21 July 2005

Why North Is Not Always Up

Once again, just as I am poised to spill the beans, the real world scoops me. Or not. So I'll save my conspiracy theories for the moment.

I had an interesting conversation the other day. I was training a new contractor to take up some of our workload in anticipation of a Zero hour that is expected to coincide with August 1. Things will then return to the normal level of mind-unraveling frenetic here at work. Naturally that will precipitate a long pause in blog updates, or perhaps a series of longer pauses.

Anyway. I was talking of my work-related sojourn to Alabama with this trainee. It is noteworthy that he appears to be of Indian descent, possibly first generation American. He made a comment that reflected that the old stereotypes about Southron "Good Ole Boys" were alive, well, and prospering. I pointed out that while I certainly found strong evidence of rampant Conservative Christianity, there was no racism evidenced in the places that I visited. I went on to say, before I caught myself, that while there were still traces of the Old Ways, Southroners in general had become largely "Westernized".

Now wasn't that a strange thing to say?
I cannot even claim that I was consciously using a language more suitable to my audience. I don't normally do that (to an extent that I am aware). Nor is the term "Westernized" a normal part of my speaking vocabulary. "Y'all", on the other hand, makes a regular appearance - making a sailor's dive from my lips into the cauldron of conversation.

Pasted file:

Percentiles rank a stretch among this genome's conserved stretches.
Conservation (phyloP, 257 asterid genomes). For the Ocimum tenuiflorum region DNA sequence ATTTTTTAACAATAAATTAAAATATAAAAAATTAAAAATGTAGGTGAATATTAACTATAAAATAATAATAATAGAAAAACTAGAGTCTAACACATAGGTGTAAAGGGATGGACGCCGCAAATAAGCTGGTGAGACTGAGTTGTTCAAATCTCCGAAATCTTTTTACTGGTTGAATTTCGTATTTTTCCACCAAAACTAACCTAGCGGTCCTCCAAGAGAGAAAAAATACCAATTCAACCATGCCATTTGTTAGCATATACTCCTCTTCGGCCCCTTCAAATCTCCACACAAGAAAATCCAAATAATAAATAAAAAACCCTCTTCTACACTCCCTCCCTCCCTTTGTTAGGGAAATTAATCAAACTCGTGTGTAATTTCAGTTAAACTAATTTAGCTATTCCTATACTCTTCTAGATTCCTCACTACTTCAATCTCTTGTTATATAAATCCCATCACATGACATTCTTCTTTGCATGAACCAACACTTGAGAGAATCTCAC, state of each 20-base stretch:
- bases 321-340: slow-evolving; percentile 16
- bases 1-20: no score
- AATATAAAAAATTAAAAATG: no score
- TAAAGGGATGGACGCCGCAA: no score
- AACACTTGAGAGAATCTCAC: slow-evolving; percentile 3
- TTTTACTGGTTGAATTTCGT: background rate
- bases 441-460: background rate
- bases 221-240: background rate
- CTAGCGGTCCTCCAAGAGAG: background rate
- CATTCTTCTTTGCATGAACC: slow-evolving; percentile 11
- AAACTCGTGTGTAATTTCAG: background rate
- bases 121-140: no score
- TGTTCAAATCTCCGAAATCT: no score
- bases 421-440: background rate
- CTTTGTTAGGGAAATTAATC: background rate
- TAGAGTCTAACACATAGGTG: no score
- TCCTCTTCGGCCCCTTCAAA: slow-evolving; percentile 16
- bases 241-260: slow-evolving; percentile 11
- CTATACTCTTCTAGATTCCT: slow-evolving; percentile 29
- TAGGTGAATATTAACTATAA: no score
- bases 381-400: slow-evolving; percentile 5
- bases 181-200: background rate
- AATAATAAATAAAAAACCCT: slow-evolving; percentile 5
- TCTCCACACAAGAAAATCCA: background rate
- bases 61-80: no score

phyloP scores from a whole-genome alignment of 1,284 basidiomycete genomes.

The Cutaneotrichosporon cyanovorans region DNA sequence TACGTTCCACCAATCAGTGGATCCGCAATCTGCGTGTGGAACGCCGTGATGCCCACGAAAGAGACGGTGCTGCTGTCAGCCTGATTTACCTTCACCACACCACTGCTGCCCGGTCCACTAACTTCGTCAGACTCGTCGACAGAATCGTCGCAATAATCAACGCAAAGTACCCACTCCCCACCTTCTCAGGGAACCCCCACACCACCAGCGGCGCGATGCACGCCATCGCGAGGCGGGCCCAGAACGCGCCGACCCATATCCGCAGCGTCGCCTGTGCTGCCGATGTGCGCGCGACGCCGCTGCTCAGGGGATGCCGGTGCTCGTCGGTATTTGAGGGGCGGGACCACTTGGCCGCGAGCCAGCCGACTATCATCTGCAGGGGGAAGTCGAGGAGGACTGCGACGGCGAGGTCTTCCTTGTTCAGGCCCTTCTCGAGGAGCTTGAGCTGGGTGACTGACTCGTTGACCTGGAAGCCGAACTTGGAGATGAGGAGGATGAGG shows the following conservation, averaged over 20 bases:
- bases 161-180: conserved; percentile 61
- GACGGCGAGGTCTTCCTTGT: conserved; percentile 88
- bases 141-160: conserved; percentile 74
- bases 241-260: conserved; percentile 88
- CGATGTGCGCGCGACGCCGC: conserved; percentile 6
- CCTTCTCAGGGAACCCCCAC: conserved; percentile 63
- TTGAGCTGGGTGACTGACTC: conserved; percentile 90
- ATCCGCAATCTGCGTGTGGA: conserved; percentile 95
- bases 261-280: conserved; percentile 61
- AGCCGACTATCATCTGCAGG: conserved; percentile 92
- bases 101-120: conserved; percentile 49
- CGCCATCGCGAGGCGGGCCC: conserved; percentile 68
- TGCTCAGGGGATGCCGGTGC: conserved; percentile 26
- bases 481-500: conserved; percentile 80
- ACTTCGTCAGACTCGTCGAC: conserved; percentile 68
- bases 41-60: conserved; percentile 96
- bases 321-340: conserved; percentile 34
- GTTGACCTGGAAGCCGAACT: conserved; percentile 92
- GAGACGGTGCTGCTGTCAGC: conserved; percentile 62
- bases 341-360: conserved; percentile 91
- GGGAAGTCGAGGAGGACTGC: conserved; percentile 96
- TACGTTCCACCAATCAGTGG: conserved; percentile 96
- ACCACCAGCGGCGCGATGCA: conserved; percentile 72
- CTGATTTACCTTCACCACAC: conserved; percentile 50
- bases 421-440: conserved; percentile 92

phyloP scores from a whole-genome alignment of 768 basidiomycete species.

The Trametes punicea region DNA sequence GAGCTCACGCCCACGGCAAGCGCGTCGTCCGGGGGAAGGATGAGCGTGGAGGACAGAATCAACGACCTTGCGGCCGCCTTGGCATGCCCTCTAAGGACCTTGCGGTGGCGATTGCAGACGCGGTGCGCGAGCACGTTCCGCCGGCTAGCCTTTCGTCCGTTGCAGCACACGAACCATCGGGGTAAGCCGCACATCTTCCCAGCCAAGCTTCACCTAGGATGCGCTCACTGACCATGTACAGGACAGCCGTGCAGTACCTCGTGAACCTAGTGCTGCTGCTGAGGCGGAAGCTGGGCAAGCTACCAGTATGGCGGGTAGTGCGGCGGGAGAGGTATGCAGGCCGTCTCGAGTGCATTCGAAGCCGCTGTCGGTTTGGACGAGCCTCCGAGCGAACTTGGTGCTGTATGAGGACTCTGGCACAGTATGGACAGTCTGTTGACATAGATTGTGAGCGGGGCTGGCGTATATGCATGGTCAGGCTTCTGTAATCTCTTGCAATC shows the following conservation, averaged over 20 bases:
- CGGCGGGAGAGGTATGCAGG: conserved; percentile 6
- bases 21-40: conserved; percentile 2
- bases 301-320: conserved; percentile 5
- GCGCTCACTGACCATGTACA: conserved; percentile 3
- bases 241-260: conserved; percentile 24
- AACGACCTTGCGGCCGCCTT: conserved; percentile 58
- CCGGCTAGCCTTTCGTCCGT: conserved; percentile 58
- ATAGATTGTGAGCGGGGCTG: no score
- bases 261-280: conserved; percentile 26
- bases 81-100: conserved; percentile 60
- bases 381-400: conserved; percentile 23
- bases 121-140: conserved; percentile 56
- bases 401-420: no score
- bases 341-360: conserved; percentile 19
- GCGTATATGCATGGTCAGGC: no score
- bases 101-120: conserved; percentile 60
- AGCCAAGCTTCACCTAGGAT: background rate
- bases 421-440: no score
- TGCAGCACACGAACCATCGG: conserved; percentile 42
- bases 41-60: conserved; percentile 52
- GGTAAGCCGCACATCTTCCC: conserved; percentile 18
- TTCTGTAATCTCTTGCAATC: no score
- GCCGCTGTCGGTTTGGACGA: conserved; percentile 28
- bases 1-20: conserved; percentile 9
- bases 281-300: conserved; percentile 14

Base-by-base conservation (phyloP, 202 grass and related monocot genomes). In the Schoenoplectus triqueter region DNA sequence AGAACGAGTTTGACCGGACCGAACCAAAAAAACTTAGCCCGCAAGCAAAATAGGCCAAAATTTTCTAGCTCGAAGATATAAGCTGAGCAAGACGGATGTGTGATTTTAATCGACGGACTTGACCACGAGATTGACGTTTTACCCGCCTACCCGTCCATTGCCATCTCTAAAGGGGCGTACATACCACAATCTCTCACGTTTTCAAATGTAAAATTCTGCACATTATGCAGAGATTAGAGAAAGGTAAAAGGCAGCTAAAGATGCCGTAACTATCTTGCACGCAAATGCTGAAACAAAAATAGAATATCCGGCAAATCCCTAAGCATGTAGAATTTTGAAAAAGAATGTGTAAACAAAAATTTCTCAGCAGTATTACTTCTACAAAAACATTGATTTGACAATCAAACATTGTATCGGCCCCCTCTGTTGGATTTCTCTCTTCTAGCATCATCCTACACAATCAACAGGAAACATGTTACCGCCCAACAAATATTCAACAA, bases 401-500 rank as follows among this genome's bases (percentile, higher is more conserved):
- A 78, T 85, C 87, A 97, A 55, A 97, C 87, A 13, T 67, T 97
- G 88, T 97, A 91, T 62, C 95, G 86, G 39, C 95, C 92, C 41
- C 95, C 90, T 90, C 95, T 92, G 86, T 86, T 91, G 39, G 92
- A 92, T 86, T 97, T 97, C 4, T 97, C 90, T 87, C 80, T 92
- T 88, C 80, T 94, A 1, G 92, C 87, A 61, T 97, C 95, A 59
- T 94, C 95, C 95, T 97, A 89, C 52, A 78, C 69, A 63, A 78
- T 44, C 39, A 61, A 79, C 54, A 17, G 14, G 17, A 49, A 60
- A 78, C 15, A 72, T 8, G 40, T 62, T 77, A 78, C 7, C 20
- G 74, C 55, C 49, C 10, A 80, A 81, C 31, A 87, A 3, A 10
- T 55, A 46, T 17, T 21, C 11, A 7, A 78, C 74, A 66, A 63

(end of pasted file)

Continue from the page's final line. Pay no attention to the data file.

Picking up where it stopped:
For as strange a thing as it was to say, it seemed the right term to use in that context. The definition of 'Westernized' is particularly bland. It is more informative to define what we typically uphold as a contrast to the trappings of Westernization. What comes to my mind immediately is the Kingdom of Saudi Arabia. The majority of the population lives in traditional Muslim culture while all 4000 or so of the Saudi Princes jet-set around living it up in a fashion that is common to Western Capitalists. Thus the contrast in this case is a culture that is deeply rooted in religious tradition, typically poor, subservient to its rulers in a feudalistic or tribal hierarchy, and relatively poor access to a 'liberal' (non-religious) education.

As you can see, there is a huge difference between the 'backwards' culture that I describe and the stereotypical Southron American man: most middle-eastern Muslims simply hate Westerners whereas the xenophobia of the Southroner is much more pervasive.

So I suppose that 'Westernized' must refer to a culture found near an imaginary "pole" that is located significantly north of the Mason-Dixon line.

My apologies to any Southron folk that take offense. I would wager, however, that anyone who does take offense can also take you aside and tell you that most Southerners "....aren't like that hereabouts. But now, you go visit that town in the next county? You know the one? Now that is like being in the Land That Time Forgot!"